In 1996 the FAA changed the obstacle clearance criteria for the ILS approach. After years of field studies they found the lateral clearance for a localizer was excessive, while the vertical obstruction clearance for the electronic glideslope was much too narrow. The new criteria apply to ILS IAPs that have been brought online or revised since 1996. The obstacle criteria is similar to the criteria used for the multitudinous MLS approaches that we have available in the United States.
Not that straight forward, you may want to sketch this. There are three cross-sectional areas: one has 0 gradient, the next has a 4:1 gradient, and the last has a 7:1 gradient. These expand, as does the ILS, the farther from the transmitter one travels. The problem is they donít expand at the same degree. So the sketching part (okay, remember this is supposed to be fun). At 200 feet from the threshold the 0 gradient clearance plane is 800 feet wide, the next is the 4:1 plane and that is 300 feet on either side on the 0 plane. The third plane (7:1) is also 300 ft wide. (Great - donít get cocky.) At 5 miles from the threshold the 0 gradient plane is 2974 ft wide, the 4:1 plane is 2459 feet wide on either side, and the 7:1 plan is 1628 ft on the outside of the 4:1 plane. Connect the points and you have your profile view of the ILS Ė I bet that could have been explained better.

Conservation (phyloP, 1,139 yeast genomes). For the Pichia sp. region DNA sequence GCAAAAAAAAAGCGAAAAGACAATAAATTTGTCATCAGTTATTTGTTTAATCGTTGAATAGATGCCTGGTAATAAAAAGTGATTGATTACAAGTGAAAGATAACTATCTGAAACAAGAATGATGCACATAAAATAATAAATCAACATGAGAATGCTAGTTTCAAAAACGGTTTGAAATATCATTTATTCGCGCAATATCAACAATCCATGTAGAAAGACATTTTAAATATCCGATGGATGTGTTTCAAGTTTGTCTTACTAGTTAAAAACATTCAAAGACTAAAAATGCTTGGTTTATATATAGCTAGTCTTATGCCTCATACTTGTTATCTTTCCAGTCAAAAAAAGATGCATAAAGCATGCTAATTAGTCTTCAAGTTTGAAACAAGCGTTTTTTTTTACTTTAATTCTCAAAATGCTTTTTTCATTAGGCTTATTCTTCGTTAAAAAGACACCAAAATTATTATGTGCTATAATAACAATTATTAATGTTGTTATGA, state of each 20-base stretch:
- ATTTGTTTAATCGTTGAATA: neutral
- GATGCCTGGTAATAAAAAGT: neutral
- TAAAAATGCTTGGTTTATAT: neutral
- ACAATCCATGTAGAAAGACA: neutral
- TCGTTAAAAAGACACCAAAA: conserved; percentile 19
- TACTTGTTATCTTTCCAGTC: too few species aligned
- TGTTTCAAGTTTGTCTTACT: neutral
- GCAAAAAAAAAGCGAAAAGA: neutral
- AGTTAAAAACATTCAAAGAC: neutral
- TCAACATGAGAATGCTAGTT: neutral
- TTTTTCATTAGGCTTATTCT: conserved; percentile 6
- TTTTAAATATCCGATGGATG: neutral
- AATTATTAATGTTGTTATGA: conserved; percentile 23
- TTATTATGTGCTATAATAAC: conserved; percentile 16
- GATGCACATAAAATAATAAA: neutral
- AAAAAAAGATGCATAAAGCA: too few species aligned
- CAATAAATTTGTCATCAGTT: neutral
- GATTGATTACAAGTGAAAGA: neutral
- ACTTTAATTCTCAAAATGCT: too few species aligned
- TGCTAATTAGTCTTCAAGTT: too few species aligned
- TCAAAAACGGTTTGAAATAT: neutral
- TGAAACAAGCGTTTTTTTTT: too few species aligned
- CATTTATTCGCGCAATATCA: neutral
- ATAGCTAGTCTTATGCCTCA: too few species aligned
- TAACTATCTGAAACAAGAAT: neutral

This is the tough one, remember this one increased. At 200 feet from the threshold 122 ft of clearance, at 5 miles 755 ft.... the buzz word here is connect the dots, so if you do that youíll have your gradient (and you can apply to the FBI). Now thatís within the localizer primary area which is the 0 gradient plane and also the 4:1 slope. I think you have all the data points to build a conceptual model.
Thanks to Wally Roberts for the technical info, I alone am responsible for obfuscating the data to the point of uselessness.